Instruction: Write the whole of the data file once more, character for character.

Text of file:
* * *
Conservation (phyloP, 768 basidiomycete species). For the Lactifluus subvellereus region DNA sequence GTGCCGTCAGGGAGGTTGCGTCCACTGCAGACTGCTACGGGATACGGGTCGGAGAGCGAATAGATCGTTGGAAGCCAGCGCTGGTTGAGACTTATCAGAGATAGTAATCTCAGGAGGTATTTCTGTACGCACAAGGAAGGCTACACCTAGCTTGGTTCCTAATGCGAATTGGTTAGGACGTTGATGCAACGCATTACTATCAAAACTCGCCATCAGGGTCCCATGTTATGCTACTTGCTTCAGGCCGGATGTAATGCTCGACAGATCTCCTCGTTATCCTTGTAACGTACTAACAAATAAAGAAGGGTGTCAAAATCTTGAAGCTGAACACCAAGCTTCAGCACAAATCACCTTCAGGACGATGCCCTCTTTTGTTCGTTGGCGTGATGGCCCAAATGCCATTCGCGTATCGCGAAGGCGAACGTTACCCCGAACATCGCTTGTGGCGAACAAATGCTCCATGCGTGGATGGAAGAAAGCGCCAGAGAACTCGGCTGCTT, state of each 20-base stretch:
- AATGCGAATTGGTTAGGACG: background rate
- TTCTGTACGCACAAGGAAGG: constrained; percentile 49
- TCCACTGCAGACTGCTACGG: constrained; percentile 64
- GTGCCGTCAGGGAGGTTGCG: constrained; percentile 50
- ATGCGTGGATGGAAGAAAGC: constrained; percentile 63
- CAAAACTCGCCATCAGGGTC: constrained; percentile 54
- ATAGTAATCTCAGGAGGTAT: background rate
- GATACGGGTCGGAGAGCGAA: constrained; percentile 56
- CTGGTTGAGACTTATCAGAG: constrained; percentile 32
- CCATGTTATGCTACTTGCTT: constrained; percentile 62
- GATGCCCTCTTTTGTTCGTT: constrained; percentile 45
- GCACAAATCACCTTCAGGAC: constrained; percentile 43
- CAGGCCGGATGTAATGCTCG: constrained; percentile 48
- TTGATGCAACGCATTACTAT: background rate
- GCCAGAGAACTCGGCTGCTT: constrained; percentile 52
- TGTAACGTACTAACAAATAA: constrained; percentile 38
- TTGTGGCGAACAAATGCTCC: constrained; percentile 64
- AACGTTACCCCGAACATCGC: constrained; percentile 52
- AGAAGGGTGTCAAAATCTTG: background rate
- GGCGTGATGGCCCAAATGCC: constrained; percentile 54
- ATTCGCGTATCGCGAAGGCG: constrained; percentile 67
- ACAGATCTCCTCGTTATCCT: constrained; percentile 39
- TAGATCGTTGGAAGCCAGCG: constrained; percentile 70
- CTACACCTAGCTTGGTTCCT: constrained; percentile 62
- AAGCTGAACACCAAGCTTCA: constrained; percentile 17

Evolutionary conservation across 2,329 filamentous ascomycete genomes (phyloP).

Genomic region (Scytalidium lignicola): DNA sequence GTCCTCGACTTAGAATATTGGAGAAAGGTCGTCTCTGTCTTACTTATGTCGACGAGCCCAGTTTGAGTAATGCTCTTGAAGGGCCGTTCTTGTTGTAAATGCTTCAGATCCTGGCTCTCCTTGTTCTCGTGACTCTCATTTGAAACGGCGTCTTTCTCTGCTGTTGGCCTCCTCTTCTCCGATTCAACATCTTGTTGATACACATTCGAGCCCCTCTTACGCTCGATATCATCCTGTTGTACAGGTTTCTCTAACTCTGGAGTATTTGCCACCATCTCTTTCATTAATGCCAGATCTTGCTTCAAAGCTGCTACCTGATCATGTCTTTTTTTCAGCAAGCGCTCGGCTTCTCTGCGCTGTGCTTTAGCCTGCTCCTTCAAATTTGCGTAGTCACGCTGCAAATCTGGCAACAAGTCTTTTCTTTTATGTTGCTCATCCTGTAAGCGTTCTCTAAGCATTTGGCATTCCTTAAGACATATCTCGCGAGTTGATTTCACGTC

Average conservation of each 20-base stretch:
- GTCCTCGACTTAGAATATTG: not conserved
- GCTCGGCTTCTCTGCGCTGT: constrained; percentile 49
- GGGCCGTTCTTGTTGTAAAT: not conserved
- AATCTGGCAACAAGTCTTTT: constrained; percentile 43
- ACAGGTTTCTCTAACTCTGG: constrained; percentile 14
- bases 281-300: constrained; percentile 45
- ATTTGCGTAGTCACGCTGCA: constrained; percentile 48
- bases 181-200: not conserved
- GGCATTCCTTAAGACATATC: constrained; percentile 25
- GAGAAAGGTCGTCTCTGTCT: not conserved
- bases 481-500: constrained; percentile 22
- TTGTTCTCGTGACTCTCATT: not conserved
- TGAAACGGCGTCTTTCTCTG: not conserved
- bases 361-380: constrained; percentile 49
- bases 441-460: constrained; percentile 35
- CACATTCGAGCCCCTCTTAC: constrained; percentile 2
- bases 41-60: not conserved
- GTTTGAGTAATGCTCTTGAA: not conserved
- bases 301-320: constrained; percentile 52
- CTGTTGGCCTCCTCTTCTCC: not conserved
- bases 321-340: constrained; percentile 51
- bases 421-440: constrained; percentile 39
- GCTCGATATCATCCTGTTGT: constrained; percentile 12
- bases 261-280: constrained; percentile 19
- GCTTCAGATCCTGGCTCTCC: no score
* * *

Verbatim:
Conservation (phyloP, 768 basidiomycete species). For the Lactifluus subvellereus region DNA sequence GTGCCGTCAGGGAGGTTGCGTCCACTGCAGACTGCTACGGGATACGGGTCGGAGAGCGAATAGATCGTTGGAAGCCAGCGCTGGTTGAGACTTATCAGAGATAGTAATCTCAGGAGGTATTTCTGTACGCACAAGGAAGGCTACACCTAGCTTGGTTCCTAATGCGAATTGGTTAGGACGTTGATGCAACGCATTACTATCAAAACTCGCCATCAGGGTCCCATGTTATGCTACTTGCTTCAGGCCGGATGTAATGCTCGACAGATCTCCTCGTTATCCTTGTAACGTACTAACAAATAAAGAAGGGTGTCAAAATCTTGAAGCTGAACACCAAGCTTCAGCACAAATCACCTTCAGGACGATGCCCTCTTTTGTTCGTTGGCGTGATGGCCCAAATGCCATTCGCGTATCGCGAAGGCGAACGTTACCCCGAACATCGCTTGTGGCGAACAAATGCTCCATGCGTGGATGGAAGAAAGCGCCAGAGAACTCGGCTGCTT, state of each 20-base stretch:
- AATGCGAATTGGTTAGGACG: background rate
- TTCTGTACGCACAAGGAAGG: constrained; percentile 49
- TCCACTGCAGACTGCTACGG: constrained; percentile 64
- GTGCCGTCAGGGAGGTTGCG: constrained; percentile 50
- ATGCGTGGATGGAAGAAAGC: constrained; percentile 63
- CAAAACTCGCCATCAGGGTC: constrained; percentile 54
- ATAGTAATCTCAGGAGGTAT: background rate
- GATACGGGTCGGAGAGCGAA: constrained; percentile 56
- CTGGTTGAGACTTATCAGAG: constrained; percentile 32
- CCATGTTATGCTACTTGCTT: constrained; percentile 62
- GATGCCCTCTTTTGTTCGTT: constrained; percentile 45
- GCACAAATCACCTTCAGGAC: constrained; percentile 43
- CAGGCCGGATGTAATGCTCG: constrained; percentile 48
- TTGATGCAACGCATTACTAT: background rate
- GCCAGAGAACTCGGCTGCTT: constrained; percentile 52
- TGTAACGTACTAACAAATAA: constrained; percentile 38
- TTGTGGCGAACAAATGCTCC: constrained; percentile 64
- AACGTTACCCCGAACATCGC: constrained; percentile 52
- AGAAGGGTGTCAAAATCTTG: background rate
- GGCGTGATGGCCCAAATGCC: constrained; percentile 54
- ATTCGCGTATCGCGAAGGCG: constrained; percentile 67
- ACAGATCTCCTCGTTATCCT: constrained; percentile 39
- TAGATCGTTGGAAGCCAGCG: constrained; percentile 70
- CTACACCTAGCTTGGTTCCT: constrained; percentile 62
- AAGCTGAACACCAAGCTTCA: constrained; percentile 17

Evolutionary conservation across 2,329 filamentous ascomycete genomes (phyloP).

Genomic region (Scytalidium lignicola): DNA sequence GTCCTCGACTTAGAATATTGGAGAAAGGTCGTCTCTGTCTTACTTATGTCGACGAGCCCAGTTTGAGTAATGCTCTTGAAGGGCCGTTCTTGTTGTAAATGCTTCAGATCCTGGCTCTCCTTGTTCTCGTGACTCTCATTTGAAACGGCGTCTTTCTCTGCTGTTGGCCTCCTCTTCTCCGATTCAACATCTTGTTGATACACATTCGAGCCCCTCTTACGCTCGATATCATCCTGTTGTACAGGTTTCTCTAACTCTGGAGTATTTGCCACCATCTCTTTCATTAATGCCAGATCTTGCTTCAAAGCTGCTACCTGATCATGTCTTTTTTTCAGCAAGCGCTCGGCTTCTCTGCGCTGTGCTTTAGCCTGCTCCTTCAAATTTGCGTAGTCACGCTGCAAATCTGGCAACAAGTCTTTTCTTTTATGTTGCTCATCCTGTAAGCGTTCTCTAAGCATTTGGCATTCCTTAAGACATATCTCGCGAGTTGATTTCACGTC

Average conservation of each 20-base stretch:
- GTCCTCGACTTAGAATATTG: not conserved
- GCTCGGCTTCTCTGCGCTGT: constrained; percentile 49
- GGGCCGTTCTTGTTGTAAAT: not conserved
- AATCTGGCAACAAGTCTTTT: constrained; percentile 43
- ACAGGTTTCTCTAACTCTGG: constrained; percentile 14
- bases 281-300: constrained; percentile 45
- ATTTGCGTAGTCACGCTGCA: constrained; percentile 48
- bases 181-200: not conserved
- GGCATTCCTTAAGACATATC: constrained; percentile 25
- GAGAAAGGTCGTCTCTGTCT: not conserved
- bases 481-500: constrained; percentile 22
- TTGTTCTCGTGACTCTCATT: not conserved
- TGAAACGGCGTCTTTCTCTG: not conserved
- bases 361-380: constrained; percentile 49
- bases 441-460: constrained; percentile 35
- CACATTCGAGCCCCTCTTAC: constrained; percentile 2
- bases 41-60: not conserved
- GTTTGAGTAATGCTCTTGAA: not conserved
- bases 301-320: constrained; percentile 52
- CTGTTGGCCTCCTCTTCTCC: not conserved
- bases 321-340: constrained; percentile 51
- bases 421-440: constrained; percentile 39
- GCTCGATATCATCCTGTTGT: constrained; percentile 12
- bases 261-280: constrained; percentile 19
- GCTTCAGATCCTGGCTCTCC: no score